It’s also worth mentioning that this was written and directed by Michael Crichton before he became a much more prolific writer when Steven Spielberg made a little film franchise out of his novel Jurassic Park.

Overall, this is still a really entertaining picture that has a pretty basic but interesting tech crime story. It certainly feels like it’s straight out of the ’80s and while the special effects may appear dated by today’s standard, I appreciate the work that went into this. The robots all look pretty cool and function well. 

Rating: 7/10
Pairs well with: other sci-fi or cyberpunk films of the ’80s and early ’90s.

Film Review: Rocky (1976)

Release Date: November 21st, 1976 (New York City premiere)
Directed by: John G. Avildsen
Written by: Sylvester Stallone
Music by: Bill Conti
Cast: Sylvester Stallone, Talia Shire, Burt Young, Carl Weathers, Burgess Meredith, Tony Burton, Joe Spinell, Stan Shaw, Frank Stallone, Chino ‘Fats’ Williams (uncredited)

Chartoff-Winkler Productions, United Artists, 119 Minutes

Review:

“You’re gonna eat lightnin’ and you’re gonna crap thunder!” – Mickey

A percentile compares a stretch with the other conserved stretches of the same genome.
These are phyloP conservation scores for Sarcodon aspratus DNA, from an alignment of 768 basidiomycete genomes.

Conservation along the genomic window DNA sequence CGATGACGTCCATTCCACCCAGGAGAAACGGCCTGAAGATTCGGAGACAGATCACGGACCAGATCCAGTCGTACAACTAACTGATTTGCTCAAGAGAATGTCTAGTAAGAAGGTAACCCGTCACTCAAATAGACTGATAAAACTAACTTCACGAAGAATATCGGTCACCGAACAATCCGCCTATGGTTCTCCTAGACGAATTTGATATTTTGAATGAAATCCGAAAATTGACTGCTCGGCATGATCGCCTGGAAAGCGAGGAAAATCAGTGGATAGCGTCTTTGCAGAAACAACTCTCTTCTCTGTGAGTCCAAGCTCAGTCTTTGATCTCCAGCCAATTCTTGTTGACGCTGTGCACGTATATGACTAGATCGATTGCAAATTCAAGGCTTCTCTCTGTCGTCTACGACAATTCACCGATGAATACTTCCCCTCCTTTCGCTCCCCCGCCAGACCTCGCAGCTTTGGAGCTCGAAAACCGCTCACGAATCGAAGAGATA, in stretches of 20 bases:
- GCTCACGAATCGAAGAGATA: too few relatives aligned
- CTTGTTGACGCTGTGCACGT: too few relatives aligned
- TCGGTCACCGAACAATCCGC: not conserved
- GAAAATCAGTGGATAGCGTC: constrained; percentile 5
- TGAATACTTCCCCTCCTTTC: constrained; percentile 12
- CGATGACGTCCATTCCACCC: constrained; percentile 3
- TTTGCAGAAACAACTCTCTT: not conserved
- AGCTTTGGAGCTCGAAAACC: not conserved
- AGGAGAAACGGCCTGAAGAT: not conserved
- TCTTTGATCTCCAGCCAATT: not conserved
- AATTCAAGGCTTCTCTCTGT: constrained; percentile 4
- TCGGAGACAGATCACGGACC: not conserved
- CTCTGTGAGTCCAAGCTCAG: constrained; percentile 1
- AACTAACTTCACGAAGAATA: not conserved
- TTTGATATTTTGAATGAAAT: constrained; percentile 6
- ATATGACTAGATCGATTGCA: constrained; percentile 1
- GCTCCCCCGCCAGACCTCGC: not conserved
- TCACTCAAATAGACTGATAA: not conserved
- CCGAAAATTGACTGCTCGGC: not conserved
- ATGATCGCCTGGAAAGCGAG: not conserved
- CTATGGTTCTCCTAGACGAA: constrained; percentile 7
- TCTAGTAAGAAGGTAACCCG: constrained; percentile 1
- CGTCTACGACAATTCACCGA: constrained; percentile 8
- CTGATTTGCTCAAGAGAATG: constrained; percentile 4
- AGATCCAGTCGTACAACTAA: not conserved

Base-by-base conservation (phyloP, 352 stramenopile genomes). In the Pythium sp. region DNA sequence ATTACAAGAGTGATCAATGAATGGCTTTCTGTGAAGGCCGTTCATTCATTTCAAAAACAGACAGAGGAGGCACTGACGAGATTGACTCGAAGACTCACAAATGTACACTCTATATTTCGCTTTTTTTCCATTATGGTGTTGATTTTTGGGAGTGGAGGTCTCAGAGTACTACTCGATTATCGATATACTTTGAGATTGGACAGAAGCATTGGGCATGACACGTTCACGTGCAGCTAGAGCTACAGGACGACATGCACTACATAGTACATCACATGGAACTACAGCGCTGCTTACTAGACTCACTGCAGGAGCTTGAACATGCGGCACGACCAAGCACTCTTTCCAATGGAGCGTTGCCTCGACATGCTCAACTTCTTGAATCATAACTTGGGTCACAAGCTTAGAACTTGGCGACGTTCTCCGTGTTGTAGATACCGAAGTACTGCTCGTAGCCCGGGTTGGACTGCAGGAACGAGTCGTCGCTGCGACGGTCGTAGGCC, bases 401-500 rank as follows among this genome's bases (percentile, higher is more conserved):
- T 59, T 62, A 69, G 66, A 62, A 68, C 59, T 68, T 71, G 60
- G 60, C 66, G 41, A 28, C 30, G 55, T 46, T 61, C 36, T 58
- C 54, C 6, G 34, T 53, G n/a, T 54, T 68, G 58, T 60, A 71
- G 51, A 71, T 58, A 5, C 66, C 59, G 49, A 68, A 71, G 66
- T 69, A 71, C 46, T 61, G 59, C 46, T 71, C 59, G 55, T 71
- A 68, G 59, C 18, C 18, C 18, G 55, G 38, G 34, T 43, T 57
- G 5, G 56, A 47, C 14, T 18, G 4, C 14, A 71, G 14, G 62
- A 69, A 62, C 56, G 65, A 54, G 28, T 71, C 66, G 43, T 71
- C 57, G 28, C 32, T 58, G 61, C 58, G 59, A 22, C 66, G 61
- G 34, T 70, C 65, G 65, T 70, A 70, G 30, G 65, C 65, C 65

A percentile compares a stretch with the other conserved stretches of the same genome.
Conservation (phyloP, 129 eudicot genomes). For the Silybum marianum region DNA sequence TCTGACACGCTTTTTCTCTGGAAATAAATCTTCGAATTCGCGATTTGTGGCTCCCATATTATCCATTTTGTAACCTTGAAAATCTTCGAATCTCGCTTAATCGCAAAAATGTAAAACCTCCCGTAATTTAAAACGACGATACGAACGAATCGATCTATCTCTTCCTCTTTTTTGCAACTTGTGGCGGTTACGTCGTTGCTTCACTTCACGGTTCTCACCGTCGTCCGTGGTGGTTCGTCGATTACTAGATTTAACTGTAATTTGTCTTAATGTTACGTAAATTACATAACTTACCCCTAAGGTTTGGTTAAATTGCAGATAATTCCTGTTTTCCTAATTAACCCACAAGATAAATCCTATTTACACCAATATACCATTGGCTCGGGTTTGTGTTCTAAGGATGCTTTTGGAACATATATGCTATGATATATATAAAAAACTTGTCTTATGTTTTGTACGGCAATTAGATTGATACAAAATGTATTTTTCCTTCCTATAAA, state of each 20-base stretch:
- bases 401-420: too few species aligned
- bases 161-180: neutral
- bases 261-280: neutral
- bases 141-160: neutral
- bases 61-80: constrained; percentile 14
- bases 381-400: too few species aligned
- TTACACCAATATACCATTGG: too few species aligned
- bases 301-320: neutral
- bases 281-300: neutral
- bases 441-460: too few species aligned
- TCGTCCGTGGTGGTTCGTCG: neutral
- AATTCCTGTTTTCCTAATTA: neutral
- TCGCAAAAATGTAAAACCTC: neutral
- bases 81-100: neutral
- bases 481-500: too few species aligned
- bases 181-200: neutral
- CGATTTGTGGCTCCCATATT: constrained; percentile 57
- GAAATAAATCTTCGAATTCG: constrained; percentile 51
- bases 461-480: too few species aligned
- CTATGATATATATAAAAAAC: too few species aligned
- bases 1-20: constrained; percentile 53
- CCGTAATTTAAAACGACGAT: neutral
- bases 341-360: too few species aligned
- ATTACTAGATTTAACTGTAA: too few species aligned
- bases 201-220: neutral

Every time I rewatch Rocky, I am reminded that it is a film that is much better than most people give it credit for. Maybe having over a half dozen sequels over the decades has cheapened the greatness of the original but it won three Academy Awards for a reason. Point blank, it’s a damn fine motion picture and still, the greatest boxing movie I have ever seen.

I know that this was his breakout role but if I’m being completely honest, Sylvester Stallone has never been better. Sure, his other outings as Rocky Balboa were also great (yes, I even like Rocky V) and it is hard to deny just how good he was as John Rambo in First Blood. Stallone just captured lightning in a bottle with this film though.

His acting was accented by his great script but I feel that Rocky is an extension of Stallone’s soul. You see, although Rocky was a boxer and Stallone was a guy trying to make it in Hollywood, their stories really kind of mirror each other. Rocky needed that break and made magic happen, Stallone did the same with this movie. The thing is, for anyone who has gotten to know Stallone over the years, it is really hard to deny that there are very close similarities between the real man and the character of his creation, Rocky Balboa. This is why I think that the film felt so real and why it captured the hearts of people. It’s a film with a lot of pain in it but it is authentic because it is really Stallone’s pain coming out.